Xcel Energy on Tuesday dropped its highly contested request for a $122 million rate increase in 2023 after state utility regulators essentially approved an accounting change for the company.

The $122 million rate hike would have increased residential customers' bills another 6 %. It was strongly opposed by ratepayer advocates — including two state agencies — who say Minnesotans are already reeling from energy price inflation.

Minneapolis-based Xcel is by far Minnesota's largest electricity provider, serving 1.3 million customers.

Seeing fierce opposition, Xcel recently filed a complicated alternative plan with the PUC that would reduce its interim rate request to $68 million — or eliminate it altogether. The plan centers on changes in accounting for certain costs and revenues.

The Minnesota Public Utilities Commission voted unanimously to accept Xcel's plan — extinguishing the rate hike request

The Minnesota Department of Commerce had argued that Xcel's last-minute plan would "create unnecessary procedural and record uncertainty. … Xcel's late-filed letter underscores that Xcel does not need an additional increase to its interim rates."

Still, an attorney for the Commerce Department noted at Thursday's PUC meeting that its opposition was "procedural" and not "substantive."

While some PUC commissioners voiced concerns about tinkering with rate case procedures, they agreed that Xcel's plan had low risk and was in the public interest.

"On balance, this is a thoughtful way to move forward without an interim rate increase," PUC Commissioner Matt Schuerger said at the meeting.

Last October, Xcel filed for a rate increase of $677.4 million — or 21.2% — over three years. The PUC commonly grants interim rate increases to electric and gas utilities until a full rate case is settled.

So a year ago, the PUC allowed Xcel a 2022 interim rate increase for all customer classes of $247.1 million. That included $79.8 million from residential ratepayers, about $41 million less than the utility requested.

The PUC noted at the time that Xcel's residential customers were "under financial distress."

Even with the $41 million reduction, the PUC granted Xcel a residential rate hike for 2022 that translated into a 6.4% increase in an average household's electric bills.

The Commerce Department, the Minnesota Attorney General's Office and the Citizens Utility Board of Minnesota (CUB) all contend that Xcel's customers are under at least as much financial distress this year, if not more — and all oppose any interim rate increase. The Commerce Department and the Attorney General's Office are both charged with looking out for ratepayer interests before the PUC.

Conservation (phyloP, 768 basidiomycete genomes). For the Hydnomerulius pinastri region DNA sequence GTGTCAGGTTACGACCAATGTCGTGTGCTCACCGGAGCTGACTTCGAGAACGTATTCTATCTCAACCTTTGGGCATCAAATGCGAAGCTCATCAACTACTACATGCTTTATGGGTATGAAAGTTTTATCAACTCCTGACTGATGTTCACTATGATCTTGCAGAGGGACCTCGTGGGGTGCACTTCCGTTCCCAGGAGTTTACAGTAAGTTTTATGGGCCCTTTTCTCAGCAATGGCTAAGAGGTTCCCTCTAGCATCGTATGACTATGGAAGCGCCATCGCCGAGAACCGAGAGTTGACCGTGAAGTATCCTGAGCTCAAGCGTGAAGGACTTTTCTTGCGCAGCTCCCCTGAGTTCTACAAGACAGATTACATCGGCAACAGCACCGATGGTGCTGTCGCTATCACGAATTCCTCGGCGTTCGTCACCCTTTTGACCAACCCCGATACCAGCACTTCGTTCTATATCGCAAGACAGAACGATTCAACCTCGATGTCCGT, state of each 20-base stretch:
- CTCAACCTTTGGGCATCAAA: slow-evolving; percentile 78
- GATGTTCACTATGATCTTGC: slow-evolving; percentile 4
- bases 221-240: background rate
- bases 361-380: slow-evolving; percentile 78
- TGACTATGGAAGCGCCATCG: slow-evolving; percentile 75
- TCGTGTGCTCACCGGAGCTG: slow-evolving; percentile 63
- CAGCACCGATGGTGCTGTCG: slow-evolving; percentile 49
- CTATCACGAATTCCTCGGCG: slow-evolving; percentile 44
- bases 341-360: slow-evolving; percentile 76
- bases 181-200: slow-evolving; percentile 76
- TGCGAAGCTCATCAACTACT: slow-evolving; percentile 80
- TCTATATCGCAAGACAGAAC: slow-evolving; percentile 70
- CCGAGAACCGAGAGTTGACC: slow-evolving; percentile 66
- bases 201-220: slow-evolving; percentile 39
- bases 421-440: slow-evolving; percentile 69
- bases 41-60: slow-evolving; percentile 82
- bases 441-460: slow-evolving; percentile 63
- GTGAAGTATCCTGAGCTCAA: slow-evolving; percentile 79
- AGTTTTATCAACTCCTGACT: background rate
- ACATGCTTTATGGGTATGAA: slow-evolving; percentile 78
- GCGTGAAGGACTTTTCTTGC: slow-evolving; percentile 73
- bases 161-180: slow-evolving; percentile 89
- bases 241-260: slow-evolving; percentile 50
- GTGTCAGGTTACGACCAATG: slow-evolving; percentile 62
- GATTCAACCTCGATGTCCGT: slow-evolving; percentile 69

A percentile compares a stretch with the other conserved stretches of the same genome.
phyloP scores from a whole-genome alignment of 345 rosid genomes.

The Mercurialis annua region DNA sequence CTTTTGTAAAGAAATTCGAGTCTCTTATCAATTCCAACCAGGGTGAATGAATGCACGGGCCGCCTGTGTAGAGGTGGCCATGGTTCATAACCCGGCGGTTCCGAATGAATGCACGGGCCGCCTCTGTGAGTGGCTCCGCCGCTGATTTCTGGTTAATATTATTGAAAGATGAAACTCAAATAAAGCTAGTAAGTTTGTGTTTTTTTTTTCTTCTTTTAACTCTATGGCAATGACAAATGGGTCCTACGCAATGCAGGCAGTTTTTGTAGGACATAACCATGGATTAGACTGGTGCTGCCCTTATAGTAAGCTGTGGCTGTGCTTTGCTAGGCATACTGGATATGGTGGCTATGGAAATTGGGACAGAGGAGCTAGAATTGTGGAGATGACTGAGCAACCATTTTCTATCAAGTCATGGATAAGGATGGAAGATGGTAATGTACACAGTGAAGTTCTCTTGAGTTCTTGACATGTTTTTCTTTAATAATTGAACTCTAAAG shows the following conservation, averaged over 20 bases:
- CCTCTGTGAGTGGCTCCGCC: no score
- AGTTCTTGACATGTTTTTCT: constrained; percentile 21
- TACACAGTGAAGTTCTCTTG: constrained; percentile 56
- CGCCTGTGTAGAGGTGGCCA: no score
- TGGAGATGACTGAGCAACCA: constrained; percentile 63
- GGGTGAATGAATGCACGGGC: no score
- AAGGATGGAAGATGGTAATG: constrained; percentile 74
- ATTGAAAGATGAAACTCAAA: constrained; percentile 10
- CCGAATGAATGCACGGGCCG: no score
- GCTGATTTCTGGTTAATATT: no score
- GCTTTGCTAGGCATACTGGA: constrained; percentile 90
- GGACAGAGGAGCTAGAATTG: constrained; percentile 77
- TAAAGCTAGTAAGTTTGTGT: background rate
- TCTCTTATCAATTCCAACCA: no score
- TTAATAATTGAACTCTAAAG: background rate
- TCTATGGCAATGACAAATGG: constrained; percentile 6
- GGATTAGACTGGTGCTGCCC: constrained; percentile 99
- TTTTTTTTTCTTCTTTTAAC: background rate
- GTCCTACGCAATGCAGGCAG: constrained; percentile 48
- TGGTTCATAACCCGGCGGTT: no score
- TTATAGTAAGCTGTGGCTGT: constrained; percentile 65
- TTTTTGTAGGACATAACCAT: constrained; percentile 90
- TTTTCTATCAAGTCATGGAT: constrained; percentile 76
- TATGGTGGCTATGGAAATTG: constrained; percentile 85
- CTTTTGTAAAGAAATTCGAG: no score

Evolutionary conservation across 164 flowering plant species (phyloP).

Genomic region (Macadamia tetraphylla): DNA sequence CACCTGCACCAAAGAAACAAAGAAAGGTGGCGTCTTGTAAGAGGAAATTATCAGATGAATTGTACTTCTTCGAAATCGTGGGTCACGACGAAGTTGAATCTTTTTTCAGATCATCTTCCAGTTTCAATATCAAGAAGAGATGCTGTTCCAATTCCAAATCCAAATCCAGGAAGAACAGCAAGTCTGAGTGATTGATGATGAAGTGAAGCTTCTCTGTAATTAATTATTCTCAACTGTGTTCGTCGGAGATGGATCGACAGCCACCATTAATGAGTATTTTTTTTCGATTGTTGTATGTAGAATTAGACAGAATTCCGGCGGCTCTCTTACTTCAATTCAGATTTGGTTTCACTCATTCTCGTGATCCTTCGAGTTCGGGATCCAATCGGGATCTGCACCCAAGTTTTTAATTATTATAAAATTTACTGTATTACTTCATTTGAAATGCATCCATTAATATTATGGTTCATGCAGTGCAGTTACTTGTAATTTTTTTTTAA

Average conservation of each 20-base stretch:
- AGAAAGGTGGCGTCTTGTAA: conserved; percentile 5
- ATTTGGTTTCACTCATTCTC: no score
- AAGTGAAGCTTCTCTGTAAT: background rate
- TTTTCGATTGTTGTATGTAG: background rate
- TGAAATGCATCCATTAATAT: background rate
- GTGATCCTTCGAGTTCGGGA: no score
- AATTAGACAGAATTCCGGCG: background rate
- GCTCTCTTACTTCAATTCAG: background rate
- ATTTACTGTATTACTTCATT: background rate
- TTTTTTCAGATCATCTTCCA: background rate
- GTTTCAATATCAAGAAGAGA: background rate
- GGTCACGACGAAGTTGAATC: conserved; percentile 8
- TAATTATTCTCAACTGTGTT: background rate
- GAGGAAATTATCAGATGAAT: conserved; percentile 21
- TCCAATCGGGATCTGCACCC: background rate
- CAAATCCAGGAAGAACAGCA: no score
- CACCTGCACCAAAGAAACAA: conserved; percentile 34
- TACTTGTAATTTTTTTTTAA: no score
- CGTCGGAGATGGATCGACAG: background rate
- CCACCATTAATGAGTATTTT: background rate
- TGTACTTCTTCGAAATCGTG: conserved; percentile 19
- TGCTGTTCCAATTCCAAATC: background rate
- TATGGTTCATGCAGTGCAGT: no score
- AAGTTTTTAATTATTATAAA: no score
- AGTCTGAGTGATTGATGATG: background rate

"Ratepayers are experiencing extreme inflation in the energy sector as well as for other essential needs," the Commerce Department said in a PUC filing. Soaring natural gas prices have remained "stubbornly high as ratepayers head into the winter heating season."

In August, Xcel reported that 181,293 of its residential customers were past due on their bills, more than 14,000 above July's numbers and 12,000 more than in August 2021, according to a Commerce Department filing.

Minnesota expects to help 127,000 low-income households this winter with heating bills — the same as last year. However, recipients in the state's assistance programs will not receive as much help this year because last year the state received extra funding from the American Rescue Plan Act.

Xcel said in a filing that inflation also is affecting the company's purchases of goods and services to maintain and improve its electricity system. "The continued impacts of inflation, therefore, do not warrant a denial of the 2023 [interim rate request]."

Annie Levenson-Falk, CUB's executive director, said in an interview that "if you look at who inflation is hurting most, it is Xcel's ratepayers. The company is doing OK. … If you look at who is most impacted by rising prices, it's consumers with lower incomes."

In PUC filings, CUB notes that the interim Xcel residential rate increase granted by the PUC last year actually amounted to over 8% — and so would this year's if it is allowed. That's because rate increases cover only a portion of the overall bill.

Xcel says it needs the $122 million interim rate increase in 2023 for many reasons, including funding its ongoing investments in carbon-free power and to invest in its core infrastructure.

The PUC is expected to adjudicate Xcel's three-year rate case in 2023. Customers get refunds if a final rate hike is lower than interim increases allowed by the PUC. Rates increases requested by utilities are often higher than what the PUC eventually allows.

The Attorney General's Office, in PUC filings, said the record developed so far in Xcel's full-rate case suggests that the company's final rates will be significantly lower than what the company has requested.

The Commerce Department, in a filing, said that with the interim increase granted by the PUC a year ago, Xcel is already collecting more revenue than the department has recommended.